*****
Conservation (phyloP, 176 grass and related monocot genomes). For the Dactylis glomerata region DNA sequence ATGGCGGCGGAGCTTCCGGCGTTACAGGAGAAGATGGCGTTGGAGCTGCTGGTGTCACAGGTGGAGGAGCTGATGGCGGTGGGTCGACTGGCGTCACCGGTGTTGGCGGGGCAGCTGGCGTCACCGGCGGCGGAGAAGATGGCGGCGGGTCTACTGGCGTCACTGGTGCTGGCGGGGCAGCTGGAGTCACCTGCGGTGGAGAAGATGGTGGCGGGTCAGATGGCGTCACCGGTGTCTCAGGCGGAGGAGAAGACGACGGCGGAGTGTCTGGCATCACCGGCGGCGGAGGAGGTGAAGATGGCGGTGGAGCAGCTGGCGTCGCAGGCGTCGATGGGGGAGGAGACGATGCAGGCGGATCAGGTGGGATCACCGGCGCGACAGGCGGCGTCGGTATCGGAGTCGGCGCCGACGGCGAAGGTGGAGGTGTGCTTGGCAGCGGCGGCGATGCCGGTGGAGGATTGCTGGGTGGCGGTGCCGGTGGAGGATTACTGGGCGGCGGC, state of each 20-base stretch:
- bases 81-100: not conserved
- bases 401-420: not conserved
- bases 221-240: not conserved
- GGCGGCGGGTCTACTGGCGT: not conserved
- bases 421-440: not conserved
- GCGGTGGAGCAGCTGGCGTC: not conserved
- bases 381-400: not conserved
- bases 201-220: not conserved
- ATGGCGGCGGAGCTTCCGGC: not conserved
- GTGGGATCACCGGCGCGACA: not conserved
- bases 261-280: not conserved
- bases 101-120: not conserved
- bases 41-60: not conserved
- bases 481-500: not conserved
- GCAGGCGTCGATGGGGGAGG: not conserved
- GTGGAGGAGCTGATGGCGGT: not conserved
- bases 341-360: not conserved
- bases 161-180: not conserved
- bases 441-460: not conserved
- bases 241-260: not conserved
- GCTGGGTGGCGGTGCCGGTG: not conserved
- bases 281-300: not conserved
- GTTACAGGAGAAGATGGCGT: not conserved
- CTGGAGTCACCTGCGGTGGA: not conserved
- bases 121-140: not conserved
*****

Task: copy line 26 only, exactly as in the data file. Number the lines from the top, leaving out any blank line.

- bases 121-140: not conserved